I was introduced to Bui Thi Qua a year ago that my friend Ken had befriended during her during the war in the 70’s. She was a street girl then selling water and cigarettes from a roadside. I met her in 2009 but it was her daughter Peanut I got to know. She had taken over selling on the street corner to make enough money to look after her ailing mother. Things got a bit rough when the police in the name of trying to clean up the streets, confiscated her bed and cooler. For a time she was forced to sleep sitting up in a small lawn chair. In the end she lost out and was forced to abandon her little business. Peanut was able to find a job in a Scuba shop, but it did not last long as the shop went closed due to lack of business. She now is working in a restaurant in the backpack area. I know now she is sad and lonely, but her life will go on. Not having the burden of nursing her mother will free her time and enable her to get on with life. Peanut asked me to attend the funeral and I was honored to do so. It started with a viewing of the body. There was a 2 day drop in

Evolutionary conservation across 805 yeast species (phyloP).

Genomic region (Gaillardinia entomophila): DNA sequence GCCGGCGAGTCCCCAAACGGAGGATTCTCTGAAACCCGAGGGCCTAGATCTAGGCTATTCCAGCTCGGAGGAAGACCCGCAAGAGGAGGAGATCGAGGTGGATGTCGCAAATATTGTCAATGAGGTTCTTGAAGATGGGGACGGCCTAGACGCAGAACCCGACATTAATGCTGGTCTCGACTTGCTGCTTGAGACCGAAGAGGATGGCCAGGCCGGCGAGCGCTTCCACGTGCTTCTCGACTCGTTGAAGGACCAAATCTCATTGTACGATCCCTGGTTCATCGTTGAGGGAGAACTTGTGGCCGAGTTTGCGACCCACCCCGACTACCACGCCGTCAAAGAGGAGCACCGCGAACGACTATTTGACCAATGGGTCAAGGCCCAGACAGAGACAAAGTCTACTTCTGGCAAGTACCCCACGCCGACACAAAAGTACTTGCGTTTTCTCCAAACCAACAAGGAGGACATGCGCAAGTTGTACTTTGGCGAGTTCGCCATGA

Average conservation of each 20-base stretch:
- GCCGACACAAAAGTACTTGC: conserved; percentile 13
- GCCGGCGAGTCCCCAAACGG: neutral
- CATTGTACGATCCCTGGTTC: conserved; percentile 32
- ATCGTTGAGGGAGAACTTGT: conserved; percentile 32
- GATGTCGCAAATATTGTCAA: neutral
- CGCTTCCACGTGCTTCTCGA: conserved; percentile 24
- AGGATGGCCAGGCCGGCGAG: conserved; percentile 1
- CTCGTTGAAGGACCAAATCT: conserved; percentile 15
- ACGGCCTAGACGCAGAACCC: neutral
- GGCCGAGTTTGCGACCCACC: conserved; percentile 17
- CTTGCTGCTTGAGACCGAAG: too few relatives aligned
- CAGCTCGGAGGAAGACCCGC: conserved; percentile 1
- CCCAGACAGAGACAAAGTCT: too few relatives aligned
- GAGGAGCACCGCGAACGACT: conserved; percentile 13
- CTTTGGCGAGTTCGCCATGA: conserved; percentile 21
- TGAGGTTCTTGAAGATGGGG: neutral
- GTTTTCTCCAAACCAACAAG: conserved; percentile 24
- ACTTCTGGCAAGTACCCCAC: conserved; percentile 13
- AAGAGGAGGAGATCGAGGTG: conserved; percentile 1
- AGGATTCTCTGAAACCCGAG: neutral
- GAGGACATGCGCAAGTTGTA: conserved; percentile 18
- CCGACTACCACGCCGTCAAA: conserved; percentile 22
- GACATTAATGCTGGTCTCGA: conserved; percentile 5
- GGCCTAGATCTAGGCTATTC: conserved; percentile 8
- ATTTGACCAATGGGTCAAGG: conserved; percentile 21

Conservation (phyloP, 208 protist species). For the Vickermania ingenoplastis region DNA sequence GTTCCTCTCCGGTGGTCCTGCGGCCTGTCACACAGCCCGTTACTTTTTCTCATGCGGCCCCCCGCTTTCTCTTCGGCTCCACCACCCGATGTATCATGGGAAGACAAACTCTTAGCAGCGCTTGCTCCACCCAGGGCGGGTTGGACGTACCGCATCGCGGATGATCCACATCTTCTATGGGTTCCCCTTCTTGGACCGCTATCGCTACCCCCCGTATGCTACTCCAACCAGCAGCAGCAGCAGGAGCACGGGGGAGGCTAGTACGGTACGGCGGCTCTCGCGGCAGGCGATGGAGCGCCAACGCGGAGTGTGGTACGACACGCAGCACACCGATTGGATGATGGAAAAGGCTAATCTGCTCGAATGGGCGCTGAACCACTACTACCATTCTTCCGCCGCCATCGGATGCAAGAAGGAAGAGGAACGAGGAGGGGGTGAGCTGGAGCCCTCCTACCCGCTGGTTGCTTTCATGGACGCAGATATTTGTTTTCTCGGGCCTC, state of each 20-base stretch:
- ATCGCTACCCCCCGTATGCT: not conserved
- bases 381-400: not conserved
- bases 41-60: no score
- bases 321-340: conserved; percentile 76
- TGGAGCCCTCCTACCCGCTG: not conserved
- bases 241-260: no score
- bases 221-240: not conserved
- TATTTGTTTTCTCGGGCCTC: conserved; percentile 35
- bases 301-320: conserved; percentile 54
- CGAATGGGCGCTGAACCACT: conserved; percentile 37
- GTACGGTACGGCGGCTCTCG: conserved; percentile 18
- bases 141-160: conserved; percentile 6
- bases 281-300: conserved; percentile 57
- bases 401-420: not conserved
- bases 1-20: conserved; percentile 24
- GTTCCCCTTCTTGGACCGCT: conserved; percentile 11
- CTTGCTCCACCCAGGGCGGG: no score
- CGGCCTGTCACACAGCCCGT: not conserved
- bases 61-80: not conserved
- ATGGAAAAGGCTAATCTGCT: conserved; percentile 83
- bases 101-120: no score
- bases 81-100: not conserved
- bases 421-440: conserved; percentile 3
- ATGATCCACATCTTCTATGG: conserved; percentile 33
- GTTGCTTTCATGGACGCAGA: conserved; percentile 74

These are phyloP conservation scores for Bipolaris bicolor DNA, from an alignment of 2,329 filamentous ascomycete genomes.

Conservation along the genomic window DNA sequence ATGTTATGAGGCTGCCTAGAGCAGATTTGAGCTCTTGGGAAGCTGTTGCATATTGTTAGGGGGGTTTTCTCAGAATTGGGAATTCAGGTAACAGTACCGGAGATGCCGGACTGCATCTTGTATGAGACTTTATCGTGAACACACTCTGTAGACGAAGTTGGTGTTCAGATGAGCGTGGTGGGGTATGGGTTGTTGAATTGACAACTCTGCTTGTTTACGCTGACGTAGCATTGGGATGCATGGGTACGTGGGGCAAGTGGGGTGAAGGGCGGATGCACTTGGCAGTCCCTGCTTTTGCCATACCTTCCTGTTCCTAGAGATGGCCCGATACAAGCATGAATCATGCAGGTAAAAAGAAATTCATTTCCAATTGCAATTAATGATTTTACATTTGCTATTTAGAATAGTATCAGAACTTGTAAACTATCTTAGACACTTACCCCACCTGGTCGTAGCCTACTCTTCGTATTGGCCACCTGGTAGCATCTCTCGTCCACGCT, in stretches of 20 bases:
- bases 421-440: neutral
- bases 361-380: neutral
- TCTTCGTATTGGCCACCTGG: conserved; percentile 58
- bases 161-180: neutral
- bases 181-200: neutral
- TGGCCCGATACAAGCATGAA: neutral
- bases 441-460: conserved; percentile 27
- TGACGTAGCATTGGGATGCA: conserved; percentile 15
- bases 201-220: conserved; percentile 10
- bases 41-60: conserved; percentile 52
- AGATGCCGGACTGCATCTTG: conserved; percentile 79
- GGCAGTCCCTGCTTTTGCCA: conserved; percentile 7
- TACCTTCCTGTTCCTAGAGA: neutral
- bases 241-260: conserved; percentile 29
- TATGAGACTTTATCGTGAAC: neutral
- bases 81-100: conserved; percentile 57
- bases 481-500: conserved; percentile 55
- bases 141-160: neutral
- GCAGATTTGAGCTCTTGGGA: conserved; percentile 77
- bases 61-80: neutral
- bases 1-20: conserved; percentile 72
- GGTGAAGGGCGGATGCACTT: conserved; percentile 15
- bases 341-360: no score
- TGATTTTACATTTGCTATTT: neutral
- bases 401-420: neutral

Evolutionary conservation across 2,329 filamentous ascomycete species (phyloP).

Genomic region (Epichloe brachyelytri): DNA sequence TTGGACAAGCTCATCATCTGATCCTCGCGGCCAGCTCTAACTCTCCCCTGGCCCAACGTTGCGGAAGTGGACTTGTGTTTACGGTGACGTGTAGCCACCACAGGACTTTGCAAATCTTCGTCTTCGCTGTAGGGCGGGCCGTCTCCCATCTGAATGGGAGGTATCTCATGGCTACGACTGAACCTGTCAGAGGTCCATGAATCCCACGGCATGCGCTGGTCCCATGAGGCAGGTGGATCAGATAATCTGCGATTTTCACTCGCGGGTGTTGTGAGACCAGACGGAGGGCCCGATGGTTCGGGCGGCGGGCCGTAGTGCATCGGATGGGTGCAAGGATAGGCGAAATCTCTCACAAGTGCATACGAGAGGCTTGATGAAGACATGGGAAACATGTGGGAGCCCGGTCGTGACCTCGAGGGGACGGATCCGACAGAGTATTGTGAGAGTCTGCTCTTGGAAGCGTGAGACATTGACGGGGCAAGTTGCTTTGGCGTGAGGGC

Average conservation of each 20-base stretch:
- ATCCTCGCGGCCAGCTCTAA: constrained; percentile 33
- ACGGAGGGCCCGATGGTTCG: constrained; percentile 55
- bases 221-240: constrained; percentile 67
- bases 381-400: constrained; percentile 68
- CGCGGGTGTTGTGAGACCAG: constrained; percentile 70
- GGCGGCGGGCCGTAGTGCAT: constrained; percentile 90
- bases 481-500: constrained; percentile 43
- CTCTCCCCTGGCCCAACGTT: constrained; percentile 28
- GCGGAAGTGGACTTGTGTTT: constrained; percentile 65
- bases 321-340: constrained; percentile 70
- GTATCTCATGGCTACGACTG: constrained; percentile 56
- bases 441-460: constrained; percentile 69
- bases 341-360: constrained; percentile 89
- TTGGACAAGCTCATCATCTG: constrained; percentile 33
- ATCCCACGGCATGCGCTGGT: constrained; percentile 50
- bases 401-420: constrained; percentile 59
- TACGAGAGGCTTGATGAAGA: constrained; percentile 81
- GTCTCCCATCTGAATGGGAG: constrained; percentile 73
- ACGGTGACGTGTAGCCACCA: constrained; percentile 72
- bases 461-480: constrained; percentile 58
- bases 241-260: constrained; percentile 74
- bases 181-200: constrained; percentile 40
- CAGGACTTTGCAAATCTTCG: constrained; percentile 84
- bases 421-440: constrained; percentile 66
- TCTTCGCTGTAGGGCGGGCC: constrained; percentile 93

before monks came and performed the funeral ceremony. Pole bearers then carried the coffin to a truck and all of the funeral attendee’s followed the hearse and the hollow booming of the drum to the final resting spot. Another short ceremony was held and at it’s finale, there was a joint shriek of grief and wailing from the people before making their way back to bikes and busses to return home. I feel honored that I was the only foreigner attending. I stood for both my support for Peanut, and for My Friend who was not able to attend for his friend Bui Thi Qua.